162
  • Publication
    Do employers provide insurance against low frequency shocks? Industry employment and industry wages
    (University of Chicago Press, 2005)
    I use panel data to examine whether long-term changes in industry wages are positively related to long-term changes in industry employment. Previous research using repeated cross-sectional data found no systematic relationship between these variables. Using standard fixed effects models to deal with individual heterogeneity, I find a robust positive relationship between changes in composition-constant industry wages and industry employment. This suggests that growing industries attract less skilled individuals in a manner that biases down the estimated relationship between industry employment and wages in repeated cross-sectional data. The results imply that supply curves facing industries are elastic but upward sloping.
      662
  • Publication
    Like father, like son? A note on the intergenerational transmission of IQ scores
    (Institute for the Study of Labor, 2008-08)
    More able parents tend to have more able children. While few would question the validity of this statement, there is little large-scale evidence on the intergenerational transmission of IQ scores. Using a larger and more comprehensive dataset than previous work, we are able to estimate the intergenerational correlation in IQ scores, examining not just average correlations but also how this relationship varies for different subpopulations. We find that there is substantial intergenerational transmission of IQ scores; an increase in father’s IQ at age 18 of 10% is associated with a 3.2% increase in son’s IQ at the same age. This relationship holds true no matter how we break the data. This effect is much larger than our estimated elasticity of intergenerational transmission of income of approximately .2.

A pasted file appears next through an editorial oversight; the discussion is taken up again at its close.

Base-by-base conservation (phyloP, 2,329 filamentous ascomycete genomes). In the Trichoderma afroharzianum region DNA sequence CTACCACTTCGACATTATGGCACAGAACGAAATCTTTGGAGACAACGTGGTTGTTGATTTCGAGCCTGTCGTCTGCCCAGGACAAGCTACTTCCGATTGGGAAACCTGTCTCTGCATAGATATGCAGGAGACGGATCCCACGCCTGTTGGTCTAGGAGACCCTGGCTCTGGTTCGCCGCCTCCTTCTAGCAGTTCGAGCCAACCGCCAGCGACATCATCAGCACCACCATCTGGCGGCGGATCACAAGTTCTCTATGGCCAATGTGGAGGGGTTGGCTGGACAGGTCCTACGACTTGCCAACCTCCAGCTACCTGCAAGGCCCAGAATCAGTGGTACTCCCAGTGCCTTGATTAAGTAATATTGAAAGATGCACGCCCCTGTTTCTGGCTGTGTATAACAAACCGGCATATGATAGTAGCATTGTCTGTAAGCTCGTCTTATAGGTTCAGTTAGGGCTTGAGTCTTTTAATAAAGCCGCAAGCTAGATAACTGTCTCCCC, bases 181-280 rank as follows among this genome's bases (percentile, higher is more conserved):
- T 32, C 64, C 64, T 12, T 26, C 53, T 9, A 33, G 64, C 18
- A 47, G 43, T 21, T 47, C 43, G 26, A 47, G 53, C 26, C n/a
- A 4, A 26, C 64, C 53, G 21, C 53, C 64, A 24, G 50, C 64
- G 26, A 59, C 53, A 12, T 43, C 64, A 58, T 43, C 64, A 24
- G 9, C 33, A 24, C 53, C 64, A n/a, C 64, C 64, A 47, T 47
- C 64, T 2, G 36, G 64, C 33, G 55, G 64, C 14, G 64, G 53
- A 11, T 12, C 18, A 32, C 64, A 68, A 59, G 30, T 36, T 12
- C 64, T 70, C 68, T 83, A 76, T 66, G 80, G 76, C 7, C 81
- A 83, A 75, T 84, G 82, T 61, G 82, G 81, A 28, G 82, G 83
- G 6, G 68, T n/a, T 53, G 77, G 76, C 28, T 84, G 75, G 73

493
  • Publication
    Under pressure? The effect of peers on outcomes of young adults
    (University College Dublin. School of Economics, 2010-05) ; ;
    A variety of public campaigns, including the “Just Say No” campaign of the 1980s and 1990s that encouraged teenagers to “Just Say No to Drugs”, are based on the premise that teenagers are very susceptible to peer influences. Despite this, very little is known about the effect of school peers on the long-run outcomes of teenagers. This is primarily due to two factors: the absence of information on peers merged with long-run outcomes of individuals and, equally important, the difficulty of separately identifying the role of peers. This paper uses data on the population of Norway and idiosyncratic variation in cohort composition within schools to examine the role of peer composition in 9th grade on longer-run outcomes such as IQ scores at age 18, teenage childbearing, post-compulsory schooling educational track, adult labor market status, and earnings. We find that outcomes are influenced by the proportion of females in the grade, and these effects differ for men and women. Other peer variables (average age, average mother’s education) have little impact on the outcomes of teenagers.
      633